Every picture ever taken, since photography’s invention in 1839, is a portal into the past. It’s a quirk of the process — and of time itself. The moment any photograph captures is instantly part of what came before.
It’s only natural, therefore, that we look at the year’s stack of pictures to help us understand just what happened. They’re a visual echo of Maine, as it was, in 2021.
Here, three Bangor Daily News photojournalists combed through their archives, looking for the most meaningful pictures of 2021. Below, Troy R. Bennett, Sawyer Loftus and Linda Coan O’Kresik give us a last look at 12 pictures that helped define Maine’s year — while sharing their thoughts on what the images mean and how they were made.
Troy R. Bennett
I made this photo in January, before mass coronavirus vaccines began. People were still — literally and figuratively — stuck inside their own bubbles. Here, a man makes a tentative reach outside his protective sphere for a beer left by a server at a Portland brewery. Behind him, people huddle together in small groups, within clear sight of each other but also separated by thin sheets of clear, sanitary plastic. To me, it looks like a scene from a dystopian science fiction film warning us about a possible future. Except it was real and it already happened. Of course, these days, with the omicron variant on the loose, we could be headed back into our bubbles. I’ll be OK with that, as long as there’s beer.
Knoep and Nick Nieuwkerk are an extraordinary father-and-son team of fishermen I met in May. When I ran into them on the Portland docks, they were starting work on rehabbing an old fishing boat they’d bought in Nova Scotia. Both are lobstermen, they were readying the vessel to also go gillnetting fish in the summer. They planned on targeting monkfish, specifically. I’ve never seen anyone work as long, as fast and as hard as they did. The Nieuwkerks were perfect subjects to photograph because, while also friendly, they stayed focused on their work and left me alone shooting. I kept visiting them, off and on, for more than a month. Eventually, I published a story, a video and a decent photo package. I think this picture sums them up pretty well. They’re cooperating on something difficult, they’re pants are dirty, their tools look well worn and they’re not paying any attention to my camera.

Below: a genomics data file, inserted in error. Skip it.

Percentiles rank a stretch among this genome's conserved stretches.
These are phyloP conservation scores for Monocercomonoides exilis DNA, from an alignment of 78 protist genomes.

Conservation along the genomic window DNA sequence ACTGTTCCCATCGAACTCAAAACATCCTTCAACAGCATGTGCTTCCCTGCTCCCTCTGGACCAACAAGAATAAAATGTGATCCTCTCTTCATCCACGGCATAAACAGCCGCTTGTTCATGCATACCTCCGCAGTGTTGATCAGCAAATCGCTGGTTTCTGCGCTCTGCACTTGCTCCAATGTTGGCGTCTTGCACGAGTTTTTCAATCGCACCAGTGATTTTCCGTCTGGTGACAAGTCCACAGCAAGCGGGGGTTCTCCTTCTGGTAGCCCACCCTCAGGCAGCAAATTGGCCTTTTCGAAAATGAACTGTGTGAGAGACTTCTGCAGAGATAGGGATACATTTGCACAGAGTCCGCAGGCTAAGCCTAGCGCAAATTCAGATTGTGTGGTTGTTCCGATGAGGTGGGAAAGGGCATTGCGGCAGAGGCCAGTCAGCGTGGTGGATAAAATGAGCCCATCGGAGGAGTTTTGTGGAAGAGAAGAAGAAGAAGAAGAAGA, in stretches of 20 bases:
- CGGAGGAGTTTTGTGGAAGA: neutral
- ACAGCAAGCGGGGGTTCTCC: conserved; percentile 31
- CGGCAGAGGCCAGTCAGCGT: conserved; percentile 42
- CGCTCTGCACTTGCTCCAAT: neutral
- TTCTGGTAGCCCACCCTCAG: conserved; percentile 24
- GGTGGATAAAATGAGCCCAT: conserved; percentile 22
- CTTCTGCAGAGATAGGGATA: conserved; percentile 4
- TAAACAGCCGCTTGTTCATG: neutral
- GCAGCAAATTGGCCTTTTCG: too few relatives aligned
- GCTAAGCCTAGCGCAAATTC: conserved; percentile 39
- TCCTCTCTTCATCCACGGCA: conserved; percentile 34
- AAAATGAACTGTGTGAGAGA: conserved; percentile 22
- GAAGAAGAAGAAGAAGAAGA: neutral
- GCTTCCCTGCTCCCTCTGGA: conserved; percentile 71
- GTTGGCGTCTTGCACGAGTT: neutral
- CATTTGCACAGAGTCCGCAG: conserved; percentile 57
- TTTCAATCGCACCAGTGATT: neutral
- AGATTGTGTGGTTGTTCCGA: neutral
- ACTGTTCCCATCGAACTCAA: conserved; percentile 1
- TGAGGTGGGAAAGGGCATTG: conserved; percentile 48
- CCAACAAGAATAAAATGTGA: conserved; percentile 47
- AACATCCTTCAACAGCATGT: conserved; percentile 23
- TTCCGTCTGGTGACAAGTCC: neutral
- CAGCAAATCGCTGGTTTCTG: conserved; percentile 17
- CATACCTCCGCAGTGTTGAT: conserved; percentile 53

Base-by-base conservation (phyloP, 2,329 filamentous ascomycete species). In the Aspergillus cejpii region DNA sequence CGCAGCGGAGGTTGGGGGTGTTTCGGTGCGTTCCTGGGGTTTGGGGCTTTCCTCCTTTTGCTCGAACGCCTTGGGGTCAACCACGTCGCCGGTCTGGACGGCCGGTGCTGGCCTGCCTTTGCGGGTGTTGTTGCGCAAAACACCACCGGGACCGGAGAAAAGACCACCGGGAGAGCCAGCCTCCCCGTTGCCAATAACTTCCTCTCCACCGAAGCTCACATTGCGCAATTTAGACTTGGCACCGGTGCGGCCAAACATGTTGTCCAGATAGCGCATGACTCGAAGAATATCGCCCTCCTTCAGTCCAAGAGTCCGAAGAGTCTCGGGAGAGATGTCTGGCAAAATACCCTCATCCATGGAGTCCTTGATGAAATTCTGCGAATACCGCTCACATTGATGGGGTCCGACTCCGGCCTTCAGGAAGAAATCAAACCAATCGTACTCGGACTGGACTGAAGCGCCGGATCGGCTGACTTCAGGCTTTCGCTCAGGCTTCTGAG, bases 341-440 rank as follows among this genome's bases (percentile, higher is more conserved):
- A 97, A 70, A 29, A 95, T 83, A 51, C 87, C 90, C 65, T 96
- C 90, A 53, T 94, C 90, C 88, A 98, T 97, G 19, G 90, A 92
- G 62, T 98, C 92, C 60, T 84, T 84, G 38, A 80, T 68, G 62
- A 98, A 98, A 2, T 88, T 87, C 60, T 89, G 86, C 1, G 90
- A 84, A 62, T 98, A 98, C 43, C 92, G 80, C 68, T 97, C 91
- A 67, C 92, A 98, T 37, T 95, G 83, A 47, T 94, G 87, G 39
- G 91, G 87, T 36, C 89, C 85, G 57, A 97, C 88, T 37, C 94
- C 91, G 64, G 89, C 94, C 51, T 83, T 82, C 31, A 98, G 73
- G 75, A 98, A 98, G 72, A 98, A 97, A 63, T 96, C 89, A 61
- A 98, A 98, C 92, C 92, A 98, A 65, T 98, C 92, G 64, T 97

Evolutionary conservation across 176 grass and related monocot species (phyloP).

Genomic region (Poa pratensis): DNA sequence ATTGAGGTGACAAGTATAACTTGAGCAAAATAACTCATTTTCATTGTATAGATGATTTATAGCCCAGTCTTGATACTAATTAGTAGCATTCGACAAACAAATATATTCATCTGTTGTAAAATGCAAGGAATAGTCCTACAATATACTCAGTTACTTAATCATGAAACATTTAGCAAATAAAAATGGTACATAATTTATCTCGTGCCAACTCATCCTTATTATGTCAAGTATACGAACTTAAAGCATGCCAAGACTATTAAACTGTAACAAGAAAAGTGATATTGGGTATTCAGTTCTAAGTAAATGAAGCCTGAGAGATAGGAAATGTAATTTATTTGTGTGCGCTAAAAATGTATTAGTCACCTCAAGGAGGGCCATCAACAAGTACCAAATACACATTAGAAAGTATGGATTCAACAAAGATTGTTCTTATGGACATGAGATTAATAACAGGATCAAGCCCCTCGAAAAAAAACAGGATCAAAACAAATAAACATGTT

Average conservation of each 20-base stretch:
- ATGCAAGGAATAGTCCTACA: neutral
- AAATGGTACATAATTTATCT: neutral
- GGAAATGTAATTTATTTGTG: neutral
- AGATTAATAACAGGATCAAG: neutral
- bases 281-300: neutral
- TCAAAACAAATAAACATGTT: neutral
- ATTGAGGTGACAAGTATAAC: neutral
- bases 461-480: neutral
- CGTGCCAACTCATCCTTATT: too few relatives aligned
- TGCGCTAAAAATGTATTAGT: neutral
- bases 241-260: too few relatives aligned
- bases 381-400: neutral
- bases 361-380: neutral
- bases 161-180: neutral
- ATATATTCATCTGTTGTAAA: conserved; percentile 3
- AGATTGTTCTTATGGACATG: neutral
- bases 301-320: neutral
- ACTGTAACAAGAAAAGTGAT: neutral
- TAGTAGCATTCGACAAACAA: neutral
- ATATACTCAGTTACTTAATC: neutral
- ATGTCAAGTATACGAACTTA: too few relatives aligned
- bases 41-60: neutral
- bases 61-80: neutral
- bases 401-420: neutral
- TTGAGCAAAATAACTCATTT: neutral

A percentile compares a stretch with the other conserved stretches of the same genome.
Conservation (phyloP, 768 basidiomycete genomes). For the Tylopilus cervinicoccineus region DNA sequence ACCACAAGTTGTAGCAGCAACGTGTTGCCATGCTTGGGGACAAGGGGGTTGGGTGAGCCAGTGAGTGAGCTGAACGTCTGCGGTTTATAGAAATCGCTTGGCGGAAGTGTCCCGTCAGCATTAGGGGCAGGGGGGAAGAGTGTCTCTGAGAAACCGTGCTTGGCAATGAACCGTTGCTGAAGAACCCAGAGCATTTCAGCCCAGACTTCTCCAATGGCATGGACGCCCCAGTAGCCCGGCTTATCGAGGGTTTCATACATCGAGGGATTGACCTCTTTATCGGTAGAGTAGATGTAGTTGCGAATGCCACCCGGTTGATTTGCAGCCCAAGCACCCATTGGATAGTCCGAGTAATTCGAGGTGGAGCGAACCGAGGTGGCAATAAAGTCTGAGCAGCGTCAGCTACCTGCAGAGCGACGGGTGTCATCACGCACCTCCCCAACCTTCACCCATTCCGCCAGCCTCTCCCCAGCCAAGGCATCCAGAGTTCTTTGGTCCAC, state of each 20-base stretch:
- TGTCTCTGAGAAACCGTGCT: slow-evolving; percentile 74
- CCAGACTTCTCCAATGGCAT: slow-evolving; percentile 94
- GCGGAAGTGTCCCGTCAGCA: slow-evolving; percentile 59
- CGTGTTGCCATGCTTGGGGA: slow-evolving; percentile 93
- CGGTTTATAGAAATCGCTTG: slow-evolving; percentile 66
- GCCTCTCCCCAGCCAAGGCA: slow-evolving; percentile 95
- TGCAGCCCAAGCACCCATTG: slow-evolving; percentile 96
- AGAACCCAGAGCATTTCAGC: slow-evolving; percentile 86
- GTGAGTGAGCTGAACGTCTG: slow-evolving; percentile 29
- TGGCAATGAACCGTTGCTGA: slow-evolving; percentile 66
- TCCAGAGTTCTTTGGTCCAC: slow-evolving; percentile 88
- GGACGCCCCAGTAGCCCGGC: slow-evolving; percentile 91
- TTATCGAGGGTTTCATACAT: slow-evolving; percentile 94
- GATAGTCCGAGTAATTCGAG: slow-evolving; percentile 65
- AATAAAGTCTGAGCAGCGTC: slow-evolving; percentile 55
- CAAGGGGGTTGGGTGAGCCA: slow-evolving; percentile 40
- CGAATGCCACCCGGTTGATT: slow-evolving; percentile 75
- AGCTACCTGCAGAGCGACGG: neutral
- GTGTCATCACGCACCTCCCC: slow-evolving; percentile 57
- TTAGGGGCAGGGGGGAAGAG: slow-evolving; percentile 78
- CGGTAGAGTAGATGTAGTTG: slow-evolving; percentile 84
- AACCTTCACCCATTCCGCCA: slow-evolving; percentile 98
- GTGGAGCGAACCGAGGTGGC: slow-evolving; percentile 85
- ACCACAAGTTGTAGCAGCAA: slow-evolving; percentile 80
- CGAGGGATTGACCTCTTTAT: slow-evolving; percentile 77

This picture came about on a rainy day in July. Driving by, on my way somewhere else, I noticed a man sleeping on the sidewalk under a railroad overpass in Portland. In warm weather months, it’s not unusual to see tents pitched in quiet corners of the city — in parks, beside trails and on vacant lots. This was different. He was right in the middle of the pedestrian walkway, looking a lot like a homicide victim who’d been covered over for dignity’s sake. I parked and walked back to take pictures, knowing they’d be useful for illustrating stories about the battle over Portland’s new homeless shelter location. It’s perfectly legal to photograph anything, or anyone, you see in public but I kept his face out of the frame. Taking these kinds of pictures is not easy but looking at a situation straight on, acknowledging its existence, is the first step toward doing something about it.
I count 15 people smiling in this photo. It’s actually 16, if you also count me, behind the camera. I spent an entire day in August grinning and shooting pictures with Gigi Gabor and Cherry Lemonade, two Portland drag performers billing themselves as the Curbside Queens. The exuberant pair travel in a bright pink bus, delivering fabulous song-and-dance shows right to folks’ front doors. It was the pair’s creative solution to performing while most of their regular venues were shut down due to the pandemic. In this photo, they were parked at a Portland brewery, putting on a show for someone’s birthday. But, being a full house at the brewery, lots of people got to enjoy the surprise show — including these folks sitting at the picnic table. Everyone pictured in the background heard the fun and walked over from an adjoining brewery. Gigi Gabor and Cherry Lemonade’s outrageous performances that day were marvelous examples of human resilience in the face of unprecedented hard, isolating times.